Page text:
issued and outstanding shares of General Fidelity Insurance Company (“GFIC”), for total consideration of $240.2 comprised of a cash payment

due upon closing of $100.0 and a contingent promissory note issued by TIG (the “TIG Note”) with an acquisition date fair value of $140.2 (the

“GFIC Transaction”). The TIG Note is non-interest bearing (except interest of 2% per annum will be payable during periods, if any, when there is

an increase in the United States consumer price index of six percentage points or more) and is due following the sixth anniversary of the closing of

the GFIC Transaction. The principal amount of the TIG Note will be reduced based on the cumulative adverse development, if any, of GFIC’s loss

reserves at the sixth anniversary of the closing of the GFIC Transaction. The principal amountwill be reduced by 75% of any adverse development

up to $100, and by 90% of any adverse development in excess of $100 until the principal amount is nil. The fair value of the TIG Note was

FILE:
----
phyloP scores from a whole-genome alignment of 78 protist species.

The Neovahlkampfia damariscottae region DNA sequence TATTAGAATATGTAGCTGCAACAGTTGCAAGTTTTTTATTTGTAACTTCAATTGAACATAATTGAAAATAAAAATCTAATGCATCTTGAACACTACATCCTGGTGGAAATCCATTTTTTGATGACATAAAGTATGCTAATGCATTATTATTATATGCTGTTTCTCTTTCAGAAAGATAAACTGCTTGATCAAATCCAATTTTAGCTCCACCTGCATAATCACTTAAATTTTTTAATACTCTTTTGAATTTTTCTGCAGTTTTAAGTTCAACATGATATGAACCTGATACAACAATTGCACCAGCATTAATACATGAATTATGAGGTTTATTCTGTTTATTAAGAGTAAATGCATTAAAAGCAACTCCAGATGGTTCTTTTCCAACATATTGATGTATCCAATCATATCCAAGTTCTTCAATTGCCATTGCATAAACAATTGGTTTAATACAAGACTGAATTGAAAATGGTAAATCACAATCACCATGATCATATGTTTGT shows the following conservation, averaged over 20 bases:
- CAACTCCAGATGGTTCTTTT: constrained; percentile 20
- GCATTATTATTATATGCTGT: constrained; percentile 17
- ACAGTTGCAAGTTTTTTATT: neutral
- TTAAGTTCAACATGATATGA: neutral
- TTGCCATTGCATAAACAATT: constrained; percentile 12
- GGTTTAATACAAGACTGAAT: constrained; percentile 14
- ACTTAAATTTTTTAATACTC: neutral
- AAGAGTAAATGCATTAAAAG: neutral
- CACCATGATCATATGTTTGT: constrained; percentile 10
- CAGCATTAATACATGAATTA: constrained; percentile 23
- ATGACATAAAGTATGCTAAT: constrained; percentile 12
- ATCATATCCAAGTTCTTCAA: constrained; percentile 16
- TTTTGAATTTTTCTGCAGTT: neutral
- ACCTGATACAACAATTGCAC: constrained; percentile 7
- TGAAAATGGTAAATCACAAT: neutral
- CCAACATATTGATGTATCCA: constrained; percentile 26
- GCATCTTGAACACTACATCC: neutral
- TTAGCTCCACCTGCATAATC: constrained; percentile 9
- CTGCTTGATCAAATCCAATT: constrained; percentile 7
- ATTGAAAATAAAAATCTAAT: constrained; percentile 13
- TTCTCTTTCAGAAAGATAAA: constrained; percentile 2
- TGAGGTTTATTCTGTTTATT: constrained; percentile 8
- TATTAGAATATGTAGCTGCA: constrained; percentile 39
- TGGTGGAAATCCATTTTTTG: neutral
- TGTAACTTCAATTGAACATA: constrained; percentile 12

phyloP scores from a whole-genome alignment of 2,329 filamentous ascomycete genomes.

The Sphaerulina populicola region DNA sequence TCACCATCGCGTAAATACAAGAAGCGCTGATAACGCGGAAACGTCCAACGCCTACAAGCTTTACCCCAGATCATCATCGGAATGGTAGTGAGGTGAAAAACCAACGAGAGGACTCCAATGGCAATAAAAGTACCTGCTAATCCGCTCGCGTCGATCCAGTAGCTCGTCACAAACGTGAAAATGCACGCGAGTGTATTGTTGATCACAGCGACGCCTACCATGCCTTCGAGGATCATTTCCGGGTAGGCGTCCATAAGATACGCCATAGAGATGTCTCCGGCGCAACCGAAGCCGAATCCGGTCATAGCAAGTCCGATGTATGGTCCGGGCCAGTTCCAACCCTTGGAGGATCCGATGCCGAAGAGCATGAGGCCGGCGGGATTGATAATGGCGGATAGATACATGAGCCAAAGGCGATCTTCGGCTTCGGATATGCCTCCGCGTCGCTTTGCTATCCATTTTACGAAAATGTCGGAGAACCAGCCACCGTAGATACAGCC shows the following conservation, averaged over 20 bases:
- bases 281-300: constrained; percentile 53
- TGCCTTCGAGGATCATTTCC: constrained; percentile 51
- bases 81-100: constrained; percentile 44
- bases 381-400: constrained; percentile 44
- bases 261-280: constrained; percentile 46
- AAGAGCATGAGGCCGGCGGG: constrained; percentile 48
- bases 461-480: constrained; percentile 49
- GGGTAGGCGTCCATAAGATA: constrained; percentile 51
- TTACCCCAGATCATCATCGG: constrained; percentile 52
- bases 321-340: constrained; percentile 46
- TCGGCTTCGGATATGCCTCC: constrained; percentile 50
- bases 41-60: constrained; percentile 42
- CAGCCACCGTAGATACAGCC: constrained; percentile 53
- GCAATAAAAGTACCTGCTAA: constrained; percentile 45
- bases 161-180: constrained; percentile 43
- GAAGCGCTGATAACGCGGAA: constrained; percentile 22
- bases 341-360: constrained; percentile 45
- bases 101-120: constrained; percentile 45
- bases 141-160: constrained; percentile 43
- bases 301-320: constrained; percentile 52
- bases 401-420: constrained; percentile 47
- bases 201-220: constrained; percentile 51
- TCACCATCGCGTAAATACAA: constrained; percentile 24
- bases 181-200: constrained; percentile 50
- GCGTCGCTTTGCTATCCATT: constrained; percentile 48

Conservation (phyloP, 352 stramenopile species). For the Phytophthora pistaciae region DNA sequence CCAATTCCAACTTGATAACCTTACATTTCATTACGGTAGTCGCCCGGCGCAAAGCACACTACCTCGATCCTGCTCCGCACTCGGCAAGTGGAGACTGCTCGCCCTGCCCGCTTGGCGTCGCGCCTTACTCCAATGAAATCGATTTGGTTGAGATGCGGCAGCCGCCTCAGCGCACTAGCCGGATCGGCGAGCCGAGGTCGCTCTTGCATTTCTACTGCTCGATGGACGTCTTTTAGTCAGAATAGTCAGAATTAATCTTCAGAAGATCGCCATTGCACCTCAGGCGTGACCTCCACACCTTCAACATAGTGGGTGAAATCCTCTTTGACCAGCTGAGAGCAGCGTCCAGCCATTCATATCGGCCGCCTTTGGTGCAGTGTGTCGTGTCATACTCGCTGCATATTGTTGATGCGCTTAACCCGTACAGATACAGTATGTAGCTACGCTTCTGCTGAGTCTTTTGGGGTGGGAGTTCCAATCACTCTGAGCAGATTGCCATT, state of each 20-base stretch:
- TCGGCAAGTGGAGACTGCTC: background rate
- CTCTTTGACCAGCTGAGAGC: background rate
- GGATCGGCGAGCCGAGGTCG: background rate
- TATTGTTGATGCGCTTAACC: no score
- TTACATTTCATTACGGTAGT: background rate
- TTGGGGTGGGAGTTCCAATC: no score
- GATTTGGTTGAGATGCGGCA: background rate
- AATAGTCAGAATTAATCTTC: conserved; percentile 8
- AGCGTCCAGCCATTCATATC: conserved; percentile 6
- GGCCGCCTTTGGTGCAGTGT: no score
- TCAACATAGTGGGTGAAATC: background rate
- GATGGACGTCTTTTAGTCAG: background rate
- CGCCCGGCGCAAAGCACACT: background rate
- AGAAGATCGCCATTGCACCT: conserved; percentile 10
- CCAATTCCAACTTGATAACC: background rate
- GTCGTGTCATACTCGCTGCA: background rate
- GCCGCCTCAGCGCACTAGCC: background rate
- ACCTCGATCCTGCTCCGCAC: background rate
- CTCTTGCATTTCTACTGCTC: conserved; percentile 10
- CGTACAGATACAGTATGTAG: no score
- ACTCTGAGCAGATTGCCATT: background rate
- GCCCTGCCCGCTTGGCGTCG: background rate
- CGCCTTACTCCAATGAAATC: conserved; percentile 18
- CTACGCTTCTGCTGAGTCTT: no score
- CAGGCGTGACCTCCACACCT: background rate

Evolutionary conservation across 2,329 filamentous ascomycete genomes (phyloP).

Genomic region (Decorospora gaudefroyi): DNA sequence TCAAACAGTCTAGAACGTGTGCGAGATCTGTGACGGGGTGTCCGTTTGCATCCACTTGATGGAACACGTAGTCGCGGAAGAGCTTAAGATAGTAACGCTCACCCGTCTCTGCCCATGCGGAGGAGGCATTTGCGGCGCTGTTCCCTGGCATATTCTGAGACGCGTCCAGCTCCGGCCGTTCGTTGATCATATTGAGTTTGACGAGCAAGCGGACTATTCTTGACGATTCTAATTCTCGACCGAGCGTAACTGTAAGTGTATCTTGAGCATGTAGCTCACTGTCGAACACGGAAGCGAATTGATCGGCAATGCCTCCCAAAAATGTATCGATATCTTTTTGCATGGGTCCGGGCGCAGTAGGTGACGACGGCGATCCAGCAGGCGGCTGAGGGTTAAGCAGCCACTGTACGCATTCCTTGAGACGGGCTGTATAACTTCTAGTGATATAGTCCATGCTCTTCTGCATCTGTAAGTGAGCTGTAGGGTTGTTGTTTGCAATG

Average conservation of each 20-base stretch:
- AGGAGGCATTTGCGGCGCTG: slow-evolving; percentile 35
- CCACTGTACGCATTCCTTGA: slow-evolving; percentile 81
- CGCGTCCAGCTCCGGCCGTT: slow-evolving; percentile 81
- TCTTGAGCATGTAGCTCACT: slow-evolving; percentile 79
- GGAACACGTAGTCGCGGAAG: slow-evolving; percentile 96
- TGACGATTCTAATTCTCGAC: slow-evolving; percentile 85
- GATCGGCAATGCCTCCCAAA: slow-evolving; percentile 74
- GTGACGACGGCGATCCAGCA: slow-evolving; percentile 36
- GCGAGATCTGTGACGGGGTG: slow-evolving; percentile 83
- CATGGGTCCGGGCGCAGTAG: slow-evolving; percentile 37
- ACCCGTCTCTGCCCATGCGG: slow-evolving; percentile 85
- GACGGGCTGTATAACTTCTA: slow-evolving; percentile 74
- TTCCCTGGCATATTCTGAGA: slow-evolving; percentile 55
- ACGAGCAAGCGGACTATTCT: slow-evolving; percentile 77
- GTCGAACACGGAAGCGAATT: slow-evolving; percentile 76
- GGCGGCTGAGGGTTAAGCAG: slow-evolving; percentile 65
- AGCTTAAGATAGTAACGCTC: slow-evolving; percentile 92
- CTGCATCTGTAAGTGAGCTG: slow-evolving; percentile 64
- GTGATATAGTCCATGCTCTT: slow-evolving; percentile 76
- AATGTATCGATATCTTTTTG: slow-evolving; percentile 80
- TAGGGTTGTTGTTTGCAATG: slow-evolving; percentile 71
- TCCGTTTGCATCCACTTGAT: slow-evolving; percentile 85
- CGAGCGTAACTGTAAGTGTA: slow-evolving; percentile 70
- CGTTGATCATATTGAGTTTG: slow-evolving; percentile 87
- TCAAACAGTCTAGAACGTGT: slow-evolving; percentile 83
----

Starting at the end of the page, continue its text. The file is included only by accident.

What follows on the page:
determined as the present value of the expected payment at maturity using a discount rate of 6.17% per annum due to the long term nature of

this financial instrument. Fairfax has guaranteed TIG’s obligations under the TIG Note. Following this transaction, the assets and liabilities and

results of operations of GFIC have been included in the company’s consolidated financial reporting in the Runoff reporting segment. The

purchase price of $240.2 is comprised of net assets acquired of $323.7 less the excess of the fair value of net assets acquired over the purchase price of $83.5 recorded in the consolidated statement of earnings. GFIC’s assets and liabilities as summarized in the table below is preliminary and may be revised when estimates and assumptions and the valuations of assets and liabilities are finalized within twelve months of the purchase date.